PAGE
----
I finally got around to pinning down my final thoughts about the Nextbit Robin. How do I like it? Check it out below.
The iPhone 7 Plus is widely regarded to have one of if not the best cameras in any smartphone out there. Meanwhile, the Nextbit Robin was released last spring and cost $399. At the time it was described as having a decent, but not amazing camera, and at about $150-200 in most places now, this phone is far more affordable than the iPhone. No one expects the Robin to keep up with the iPhone, but let’s just play a game and see how these stack up.
Android O was announced and released to developers in beta form today, and I was very excited to see what was in this new major update. I live half in the Android word as well, so anything new and wonderful for Android is good for me too, so I really want to see something great […]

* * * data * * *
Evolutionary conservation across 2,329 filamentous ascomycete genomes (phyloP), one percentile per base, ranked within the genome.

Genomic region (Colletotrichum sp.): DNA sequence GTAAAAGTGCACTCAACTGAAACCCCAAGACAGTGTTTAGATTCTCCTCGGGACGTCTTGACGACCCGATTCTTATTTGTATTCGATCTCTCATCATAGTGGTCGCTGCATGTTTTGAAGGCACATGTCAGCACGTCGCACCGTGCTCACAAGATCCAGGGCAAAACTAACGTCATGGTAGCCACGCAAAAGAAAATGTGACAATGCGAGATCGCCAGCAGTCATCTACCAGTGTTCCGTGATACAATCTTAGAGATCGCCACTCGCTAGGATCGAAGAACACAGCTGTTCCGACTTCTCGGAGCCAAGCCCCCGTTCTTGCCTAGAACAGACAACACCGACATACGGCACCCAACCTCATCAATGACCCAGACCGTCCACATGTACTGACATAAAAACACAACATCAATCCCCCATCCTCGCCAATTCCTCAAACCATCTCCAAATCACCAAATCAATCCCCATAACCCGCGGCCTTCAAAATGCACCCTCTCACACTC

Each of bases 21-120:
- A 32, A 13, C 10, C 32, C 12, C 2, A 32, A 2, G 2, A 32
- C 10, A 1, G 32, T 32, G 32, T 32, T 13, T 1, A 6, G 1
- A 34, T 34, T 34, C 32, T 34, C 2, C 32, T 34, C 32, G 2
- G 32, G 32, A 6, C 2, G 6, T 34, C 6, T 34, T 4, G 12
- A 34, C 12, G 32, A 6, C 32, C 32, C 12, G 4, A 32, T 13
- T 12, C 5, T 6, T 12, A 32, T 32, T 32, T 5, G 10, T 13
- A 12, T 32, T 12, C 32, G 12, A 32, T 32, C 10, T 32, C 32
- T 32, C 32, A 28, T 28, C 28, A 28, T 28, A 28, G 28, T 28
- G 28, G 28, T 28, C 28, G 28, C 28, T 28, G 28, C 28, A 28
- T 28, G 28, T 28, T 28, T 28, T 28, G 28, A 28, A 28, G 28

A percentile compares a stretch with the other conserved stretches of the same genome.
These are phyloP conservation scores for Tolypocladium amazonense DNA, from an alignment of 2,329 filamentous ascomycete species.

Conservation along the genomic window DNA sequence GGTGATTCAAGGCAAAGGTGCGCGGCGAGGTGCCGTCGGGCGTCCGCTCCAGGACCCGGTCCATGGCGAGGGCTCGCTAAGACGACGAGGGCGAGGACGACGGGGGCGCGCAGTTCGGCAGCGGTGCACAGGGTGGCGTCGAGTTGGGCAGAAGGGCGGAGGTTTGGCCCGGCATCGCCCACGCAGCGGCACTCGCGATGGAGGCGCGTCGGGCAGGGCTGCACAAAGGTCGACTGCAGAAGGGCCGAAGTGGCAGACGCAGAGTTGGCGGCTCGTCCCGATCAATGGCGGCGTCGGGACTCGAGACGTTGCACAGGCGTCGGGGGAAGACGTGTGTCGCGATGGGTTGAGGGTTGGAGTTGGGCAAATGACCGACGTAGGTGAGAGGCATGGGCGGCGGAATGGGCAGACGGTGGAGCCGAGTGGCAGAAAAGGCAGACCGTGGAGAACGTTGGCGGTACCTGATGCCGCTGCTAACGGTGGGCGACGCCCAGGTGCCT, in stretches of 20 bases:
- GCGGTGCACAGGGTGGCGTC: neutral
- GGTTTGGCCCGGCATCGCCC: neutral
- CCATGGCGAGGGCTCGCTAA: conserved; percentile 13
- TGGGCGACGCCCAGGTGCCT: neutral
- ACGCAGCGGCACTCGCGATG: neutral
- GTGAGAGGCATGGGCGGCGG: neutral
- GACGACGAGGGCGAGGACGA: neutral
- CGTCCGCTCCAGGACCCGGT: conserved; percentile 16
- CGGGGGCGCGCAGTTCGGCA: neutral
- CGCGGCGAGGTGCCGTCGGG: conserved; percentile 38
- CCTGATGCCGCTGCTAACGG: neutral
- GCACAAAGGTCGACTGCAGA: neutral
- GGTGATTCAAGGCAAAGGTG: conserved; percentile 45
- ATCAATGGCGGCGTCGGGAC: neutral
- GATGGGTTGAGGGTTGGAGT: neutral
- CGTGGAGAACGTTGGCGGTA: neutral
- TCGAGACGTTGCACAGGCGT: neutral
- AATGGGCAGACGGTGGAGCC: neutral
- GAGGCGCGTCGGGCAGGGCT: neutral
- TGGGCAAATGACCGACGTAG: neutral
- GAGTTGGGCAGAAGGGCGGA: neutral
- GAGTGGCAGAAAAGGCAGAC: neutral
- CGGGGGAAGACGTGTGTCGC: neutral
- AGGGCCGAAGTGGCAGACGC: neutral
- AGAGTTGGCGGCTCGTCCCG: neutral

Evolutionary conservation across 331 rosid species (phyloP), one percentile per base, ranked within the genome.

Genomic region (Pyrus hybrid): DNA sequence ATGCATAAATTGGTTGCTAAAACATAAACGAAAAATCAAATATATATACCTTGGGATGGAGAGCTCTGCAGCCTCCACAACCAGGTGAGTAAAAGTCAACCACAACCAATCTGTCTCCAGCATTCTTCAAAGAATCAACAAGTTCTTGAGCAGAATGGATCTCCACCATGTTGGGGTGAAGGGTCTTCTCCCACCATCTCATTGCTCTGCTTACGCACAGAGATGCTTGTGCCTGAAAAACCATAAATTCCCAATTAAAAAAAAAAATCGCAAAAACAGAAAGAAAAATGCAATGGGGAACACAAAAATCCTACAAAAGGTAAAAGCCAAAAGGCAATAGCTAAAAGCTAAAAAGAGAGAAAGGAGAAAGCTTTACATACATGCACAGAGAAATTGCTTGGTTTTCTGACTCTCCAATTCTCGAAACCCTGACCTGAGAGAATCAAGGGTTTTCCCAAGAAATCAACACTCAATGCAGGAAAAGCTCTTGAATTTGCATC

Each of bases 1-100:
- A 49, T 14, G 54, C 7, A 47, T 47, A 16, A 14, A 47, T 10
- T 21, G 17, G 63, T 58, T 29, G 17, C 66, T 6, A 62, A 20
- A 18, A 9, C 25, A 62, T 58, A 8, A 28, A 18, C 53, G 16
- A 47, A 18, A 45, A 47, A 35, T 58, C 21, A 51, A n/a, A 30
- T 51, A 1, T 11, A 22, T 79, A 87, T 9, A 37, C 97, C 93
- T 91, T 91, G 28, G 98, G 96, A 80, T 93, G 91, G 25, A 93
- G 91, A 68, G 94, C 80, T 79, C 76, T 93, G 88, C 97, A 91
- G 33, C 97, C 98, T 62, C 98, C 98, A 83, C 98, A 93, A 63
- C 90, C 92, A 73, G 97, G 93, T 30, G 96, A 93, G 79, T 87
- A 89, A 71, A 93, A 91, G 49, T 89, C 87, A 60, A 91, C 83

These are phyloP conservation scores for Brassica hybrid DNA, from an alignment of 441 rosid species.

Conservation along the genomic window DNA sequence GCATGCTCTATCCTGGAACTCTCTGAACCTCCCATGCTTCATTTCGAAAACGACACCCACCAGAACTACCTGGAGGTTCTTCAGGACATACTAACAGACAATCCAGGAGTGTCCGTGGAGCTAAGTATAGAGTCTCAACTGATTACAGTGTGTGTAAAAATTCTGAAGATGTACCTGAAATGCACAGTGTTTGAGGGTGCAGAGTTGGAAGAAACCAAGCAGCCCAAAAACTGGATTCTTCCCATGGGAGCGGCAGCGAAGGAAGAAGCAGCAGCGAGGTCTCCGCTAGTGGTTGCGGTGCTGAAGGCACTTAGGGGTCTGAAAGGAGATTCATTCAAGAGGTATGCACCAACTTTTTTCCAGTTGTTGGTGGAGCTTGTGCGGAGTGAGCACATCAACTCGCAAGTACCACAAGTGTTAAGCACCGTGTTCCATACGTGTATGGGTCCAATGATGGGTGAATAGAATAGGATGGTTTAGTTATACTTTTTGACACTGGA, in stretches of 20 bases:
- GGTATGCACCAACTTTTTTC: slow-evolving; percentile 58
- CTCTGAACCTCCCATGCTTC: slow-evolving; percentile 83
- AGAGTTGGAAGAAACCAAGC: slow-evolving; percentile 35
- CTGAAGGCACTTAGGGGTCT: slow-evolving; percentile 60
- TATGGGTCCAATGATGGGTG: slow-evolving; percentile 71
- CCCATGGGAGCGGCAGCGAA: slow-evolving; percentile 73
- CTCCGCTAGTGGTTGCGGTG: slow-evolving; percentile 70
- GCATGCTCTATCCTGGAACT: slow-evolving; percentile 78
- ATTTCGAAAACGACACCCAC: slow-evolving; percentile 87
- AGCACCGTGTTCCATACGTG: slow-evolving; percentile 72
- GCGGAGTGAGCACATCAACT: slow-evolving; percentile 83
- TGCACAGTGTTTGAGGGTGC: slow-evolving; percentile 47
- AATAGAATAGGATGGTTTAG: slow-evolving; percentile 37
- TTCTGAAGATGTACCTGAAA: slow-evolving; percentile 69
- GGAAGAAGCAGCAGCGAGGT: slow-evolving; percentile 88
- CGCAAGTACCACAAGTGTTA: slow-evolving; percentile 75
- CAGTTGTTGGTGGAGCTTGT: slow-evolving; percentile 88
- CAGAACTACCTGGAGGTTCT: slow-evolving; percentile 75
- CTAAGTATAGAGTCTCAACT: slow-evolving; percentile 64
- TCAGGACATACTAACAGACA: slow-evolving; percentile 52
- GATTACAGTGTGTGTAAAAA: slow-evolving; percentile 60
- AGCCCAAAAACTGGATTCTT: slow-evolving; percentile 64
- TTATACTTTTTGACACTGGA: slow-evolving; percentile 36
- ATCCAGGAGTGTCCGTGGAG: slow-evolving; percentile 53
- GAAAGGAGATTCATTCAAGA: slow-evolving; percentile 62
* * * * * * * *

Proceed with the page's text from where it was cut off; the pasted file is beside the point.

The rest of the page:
The headline feature of this release in my book is the ability for apps to be 100% independently installed on the watch. This is a wonderful addition, and is something I sincerely hope Apple adds in watchOS 4. Installing apps directly onto the watch means that they literally don’t need your phone for anything, which is big for 2 reasons.
After a month of using Android as my daily driver, where do I stand? As I’ve let slip a few times in the earlier articles, I did put my SIM card back in my iPhone basically at the stroke of midnight when my month was over. I’m an iOS guy, and iOS simply works better for me. But I knew that going into this whole month of Android, what I really wanted to find out personally was if Android had improved on the things that had long made it not my preferred platform. After this experiment, I’m sad to say that despite it’s strides in some areas over the years, I still find Android to be a less capable, less enjoyable mobile operating system in almost every way.